Rare Genetic Diseases an Overview of Esmosterolosis

Desmosterolosis causes accumulation of the protein desmosterol in the blood, tissues and cultured cells. It is a disorder having to do with recessive chromosomes. A lack of the 3betahydroxysterol-delta24-reductase is the cause of this disease. Doctors find it in the cholesterol biosynthetic pathway. It is a rare genetic disease which causes inborn errors of metabolism. The adverse effects occur because the brain does not receive enough cholesterol to properly develop.

Confirmed phenotypes include mental retardation from microcephaly with agenesis of corpus callosum, and failure to survive, convulsions, involuntary eye movement and improper eye alignment, small jaw, and permanently bend fingers. A tightening of the hand tissue causes the mild to severe bend of the fingers making it very hard to use the hand.  

Previous studies revealed other symptoms such as: cleft palate, clubfoot, dysmorphism, mental and motor retardation, and speech development and death. An abnormally large or small head and deformed genitalia characterize the patient. In a case study, a three-year-old could not stand and only had a five-word vocabulary. Other medical problems did not present. As of June 2011, only two cases existed.

The disease has affected a family of Israeli Bedouins. Scientists studied four affected members in the family. Fourteen others in the family risk having the disease. Researchers used the four affected people, two fathers and two sons. Some in the family were carriers and some had the disease. The cholesterol levels of the two healthy males were normal. 300 other people of this ethnicity tested negative for the disease.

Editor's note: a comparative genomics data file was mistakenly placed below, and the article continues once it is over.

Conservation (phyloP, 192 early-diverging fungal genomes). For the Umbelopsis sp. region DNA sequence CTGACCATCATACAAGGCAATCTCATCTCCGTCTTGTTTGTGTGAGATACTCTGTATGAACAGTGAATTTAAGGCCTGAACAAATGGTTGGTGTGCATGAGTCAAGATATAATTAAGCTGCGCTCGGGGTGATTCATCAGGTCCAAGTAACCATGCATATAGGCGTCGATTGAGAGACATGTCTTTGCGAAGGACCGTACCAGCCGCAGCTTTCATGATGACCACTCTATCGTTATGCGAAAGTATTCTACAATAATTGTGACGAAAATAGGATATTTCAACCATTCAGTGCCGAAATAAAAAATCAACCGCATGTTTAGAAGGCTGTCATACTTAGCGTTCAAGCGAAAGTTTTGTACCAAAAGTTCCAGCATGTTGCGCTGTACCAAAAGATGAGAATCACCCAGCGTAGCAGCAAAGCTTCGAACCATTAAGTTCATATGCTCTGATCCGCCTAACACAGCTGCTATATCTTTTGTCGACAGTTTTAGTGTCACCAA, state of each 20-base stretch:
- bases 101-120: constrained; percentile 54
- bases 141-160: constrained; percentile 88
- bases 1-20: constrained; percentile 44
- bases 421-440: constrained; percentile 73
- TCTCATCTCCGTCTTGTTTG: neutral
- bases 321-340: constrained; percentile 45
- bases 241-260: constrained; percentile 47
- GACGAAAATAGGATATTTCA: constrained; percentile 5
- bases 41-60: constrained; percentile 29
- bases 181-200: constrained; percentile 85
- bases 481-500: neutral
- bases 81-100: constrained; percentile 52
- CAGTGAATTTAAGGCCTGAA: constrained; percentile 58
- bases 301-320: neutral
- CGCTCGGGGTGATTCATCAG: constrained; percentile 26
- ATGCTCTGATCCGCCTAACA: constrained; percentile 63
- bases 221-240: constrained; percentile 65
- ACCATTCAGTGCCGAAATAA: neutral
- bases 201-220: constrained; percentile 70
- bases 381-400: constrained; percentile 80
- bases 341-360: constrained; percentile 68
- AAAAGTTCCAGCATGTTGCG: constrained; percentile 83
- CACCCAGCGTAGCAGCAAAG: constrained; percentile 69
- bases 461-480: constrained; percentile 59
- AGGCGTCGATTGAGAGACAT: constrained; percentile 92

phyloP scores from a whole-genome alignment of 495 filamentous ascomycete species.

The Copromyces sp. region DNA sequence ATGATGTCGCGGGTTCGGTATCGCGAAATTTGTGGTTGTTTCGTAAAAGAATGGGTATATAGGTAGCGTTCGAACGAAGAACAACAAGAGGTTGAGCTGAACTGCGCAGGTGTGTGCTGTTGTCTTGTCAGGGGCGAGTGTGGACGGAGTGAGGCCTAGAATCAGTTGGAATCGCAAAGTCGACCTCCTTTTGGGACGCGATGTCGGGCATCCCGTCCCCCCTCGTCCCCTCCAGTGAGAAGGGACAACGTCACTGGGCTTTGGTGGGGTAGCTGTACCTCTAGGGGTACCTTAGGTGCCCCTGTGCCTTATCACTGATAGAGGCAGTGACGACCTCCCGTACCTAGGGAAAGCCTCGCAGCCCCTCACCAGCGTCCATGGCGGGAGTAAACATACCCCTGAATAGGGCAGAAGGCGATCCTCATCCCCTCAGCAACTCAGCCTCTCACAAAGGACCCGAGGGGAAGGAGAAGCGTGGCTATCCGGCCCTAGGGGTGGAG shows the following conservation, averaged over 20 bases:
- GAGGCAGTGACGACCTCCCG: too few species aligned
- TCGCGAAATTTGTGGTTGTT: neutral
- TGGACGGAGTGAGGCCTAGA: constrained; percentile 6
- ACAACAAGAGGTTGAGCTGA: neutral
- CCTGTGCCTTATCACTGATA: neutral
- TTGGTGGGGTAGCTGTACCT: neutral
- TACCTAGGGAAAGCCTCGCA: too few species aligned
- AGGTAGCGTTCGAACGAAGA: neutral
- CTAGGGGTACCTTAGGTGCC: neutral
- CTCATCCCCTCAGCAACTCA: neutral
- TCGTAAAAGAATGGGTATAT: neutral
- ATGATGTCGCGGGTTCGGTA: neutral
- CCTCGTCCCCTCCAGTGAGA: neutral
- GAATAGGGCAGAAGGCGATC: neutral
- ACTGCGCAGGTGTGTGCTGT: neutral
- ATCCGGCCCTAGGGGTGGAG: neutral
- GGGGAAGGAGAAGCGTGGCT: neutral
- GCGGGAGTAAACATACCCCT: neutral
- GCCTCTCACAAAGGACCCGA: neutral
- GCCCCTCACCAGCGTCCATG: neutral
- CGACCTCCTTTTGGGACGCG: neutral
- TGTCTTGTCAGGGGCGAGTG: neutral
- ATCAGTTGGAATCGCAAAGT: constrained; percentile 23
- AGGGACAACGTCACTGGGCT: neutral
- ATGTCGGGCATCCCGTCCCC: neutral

A similar disease that doctors have ruled out is homozygosity, where a patient has two identical forms of a particular gene. They tested the white matter with microsatellite markers derived from Marsheld maps. Desmosterolosis causes a reduction of white matter and partial of complete agenesis of corpus callosum. This occurs when the white matter connecting the two hemispheres in the brain does not develop.

In the mutation analysis, the amino acid FAD (flavin adenine dinucleotide) of the encoded protein substituted arginine for cysteine. Research associates missense mutations, where the single molecule in the structures of DNA and RNA is changed, with desmosterolosis.   

Through analysis of the sterols in dead babies after natural miscarriages, Clayton discovered desmosterolosis in 1996. In all studies the brain and genitals were deformed. The phenotypes compared positively with the SLOS syndrome known as the Smith – Lemli- Optiz syndrome. The difference between the two is the deficient enzyme in the cholesterol pathway.